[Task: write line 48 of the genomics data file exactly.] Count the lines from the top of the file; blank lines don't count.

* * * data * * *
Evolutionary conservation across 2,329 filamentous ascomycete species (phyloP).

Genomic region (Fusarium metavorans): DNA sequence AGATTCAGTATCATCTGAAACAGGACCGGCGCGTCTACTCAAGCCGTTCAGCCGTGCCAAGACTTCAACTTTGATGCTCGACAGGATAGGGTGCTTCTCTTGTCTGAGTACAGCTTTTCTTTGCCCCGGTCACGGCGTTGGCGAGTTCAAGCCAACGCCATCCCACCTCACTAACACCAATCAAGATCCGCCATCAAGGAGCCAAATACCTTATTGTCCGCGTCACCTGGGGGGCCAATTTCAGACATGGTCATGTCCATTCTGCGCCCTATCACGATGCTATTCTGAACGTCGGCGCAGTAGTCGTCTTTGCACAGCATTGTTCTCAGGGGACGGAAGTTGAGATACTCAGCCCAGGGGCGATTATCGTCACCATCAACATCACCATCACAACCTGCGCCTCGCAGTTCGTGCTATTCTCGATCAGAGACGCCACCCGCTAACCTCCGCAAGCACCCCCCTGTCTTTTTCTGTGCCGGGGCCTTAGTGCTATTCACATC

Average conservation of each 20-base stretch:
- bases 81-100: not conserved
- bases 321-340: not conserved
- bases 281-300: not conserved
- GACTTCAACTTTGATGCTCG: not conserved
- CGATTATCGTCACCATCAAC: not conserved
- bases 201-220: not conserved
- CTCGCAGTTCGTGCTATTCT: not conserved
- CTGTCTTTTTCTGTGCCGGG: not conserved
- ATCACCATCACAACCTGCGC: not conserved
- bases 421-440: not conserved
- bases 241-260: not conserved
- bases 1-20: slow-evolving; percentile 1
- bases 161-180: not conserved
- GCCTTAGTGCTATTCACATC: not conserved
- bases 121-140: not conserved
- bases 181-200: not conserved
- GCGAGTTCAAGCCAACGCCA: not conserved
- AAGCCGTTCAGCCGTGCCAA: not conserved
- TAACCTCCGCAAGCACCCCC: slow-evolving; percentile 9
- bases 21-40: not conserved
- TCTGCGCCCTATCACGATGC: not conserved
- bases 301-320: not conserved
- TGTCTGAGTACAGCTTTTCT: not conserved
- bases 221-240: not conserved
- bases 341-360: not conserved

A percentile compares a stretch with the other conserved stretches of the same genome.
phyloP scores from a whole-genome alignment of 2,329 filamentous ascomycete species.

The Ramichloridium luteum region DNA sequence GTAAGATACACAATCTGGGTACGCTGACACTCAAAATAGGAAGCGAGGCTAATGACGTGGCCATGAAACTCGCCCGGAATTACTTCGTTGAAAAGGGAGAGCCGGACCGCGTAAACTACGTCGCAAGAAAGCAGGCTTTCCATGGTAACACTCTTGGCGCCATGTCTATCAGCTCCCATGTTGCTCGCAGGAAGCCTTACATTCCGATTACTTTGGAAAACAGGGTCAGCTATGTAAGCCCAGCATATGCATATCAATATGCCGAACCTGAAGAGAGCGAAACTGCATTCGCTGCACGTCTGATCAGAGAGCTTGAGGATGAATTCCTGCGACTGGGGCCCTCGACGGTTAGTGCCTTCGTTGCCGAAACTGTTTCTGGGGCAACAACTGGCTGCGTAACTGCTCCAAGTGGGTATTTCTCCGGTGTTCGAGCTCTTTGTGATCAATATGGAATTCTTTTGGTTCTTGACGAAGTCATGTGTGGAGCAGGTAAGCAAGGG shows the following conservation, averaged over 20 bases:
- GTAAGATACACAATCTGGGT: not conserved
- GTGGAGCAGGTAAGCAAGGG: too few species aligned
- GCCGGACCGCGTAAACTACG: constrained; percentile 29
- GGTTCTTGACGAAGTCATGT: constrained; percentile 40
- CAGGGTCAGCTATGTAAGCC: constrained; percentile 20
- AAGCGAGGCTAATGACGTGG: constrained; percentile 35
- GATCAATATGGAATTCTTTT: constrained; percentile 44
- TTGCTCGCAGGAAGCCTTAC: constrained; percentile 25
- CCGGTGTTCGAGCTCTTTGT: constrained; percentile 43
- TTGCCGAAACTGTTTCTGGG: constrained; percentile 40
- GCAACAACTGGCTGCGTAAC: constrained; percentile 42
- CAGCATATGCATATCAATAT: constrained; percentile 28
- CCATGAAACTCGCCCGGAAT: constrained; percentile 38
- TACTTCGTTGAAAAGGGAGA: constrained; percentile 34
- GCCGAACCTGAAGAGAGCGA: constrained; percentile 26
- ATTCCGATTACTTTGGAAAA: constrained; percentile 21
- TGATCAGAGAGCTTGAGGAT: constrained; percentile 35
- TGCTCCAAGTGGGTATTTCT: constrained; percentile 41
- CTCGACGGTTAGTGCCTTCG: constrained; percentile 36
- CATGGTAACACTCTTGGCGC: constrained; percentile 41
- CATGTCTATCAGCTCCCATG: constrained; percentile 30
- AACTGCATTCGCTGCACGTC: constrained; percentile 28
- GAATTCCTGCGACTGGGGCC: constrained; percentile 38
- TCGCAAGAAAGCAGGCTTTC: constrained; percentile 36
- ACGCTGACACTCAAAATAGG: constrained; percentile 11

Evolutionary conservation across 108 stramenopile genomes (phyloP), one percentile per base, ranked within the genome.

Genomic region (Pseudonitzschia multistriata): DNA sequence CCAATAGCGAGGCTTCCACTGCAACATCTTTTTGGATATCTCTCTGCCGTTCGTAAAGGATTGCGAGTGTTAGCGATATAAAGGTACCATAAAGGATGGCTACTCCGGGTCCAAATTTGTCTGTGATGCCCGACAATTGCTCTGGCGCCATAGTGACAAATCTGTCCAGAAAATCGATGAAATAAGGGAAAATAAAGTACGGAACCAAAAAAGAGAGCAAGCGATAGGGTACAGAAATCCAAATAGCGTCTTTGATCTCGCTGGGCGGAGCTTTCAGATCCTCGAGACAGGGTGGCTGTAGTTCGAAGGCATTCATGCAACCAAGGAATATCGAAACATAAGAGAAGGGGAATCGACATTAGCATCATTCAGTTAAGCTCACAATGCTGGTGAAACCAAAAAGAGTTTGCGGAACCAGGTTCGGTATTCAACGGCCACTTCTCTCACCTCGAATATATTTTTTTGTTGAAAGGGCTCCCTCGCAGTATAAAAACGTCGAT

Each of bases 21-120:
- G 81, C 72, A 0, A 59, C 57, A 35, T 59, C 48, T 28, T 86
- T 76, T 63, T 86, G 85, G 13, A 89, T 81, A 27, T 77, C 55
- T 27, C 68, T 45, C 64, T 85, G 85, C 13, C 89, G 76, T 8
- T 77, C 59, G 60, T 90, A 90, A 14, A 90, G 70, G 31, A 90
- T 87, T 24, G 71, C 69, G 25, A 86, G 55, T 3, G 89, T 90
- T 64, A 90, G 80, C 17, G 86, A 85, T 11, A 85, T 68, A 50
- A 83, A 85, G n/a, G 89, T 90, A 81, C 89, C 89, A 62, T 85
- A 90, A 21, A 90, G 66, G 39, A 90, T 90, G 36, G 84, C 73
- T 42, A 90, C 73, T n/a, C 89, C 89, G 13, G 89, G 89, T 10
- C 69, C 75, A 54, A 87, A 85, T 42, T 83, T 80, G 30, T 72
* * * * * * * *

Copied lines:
- TGATCAGAGAGCTTGAGGAT: constrained; percentile 35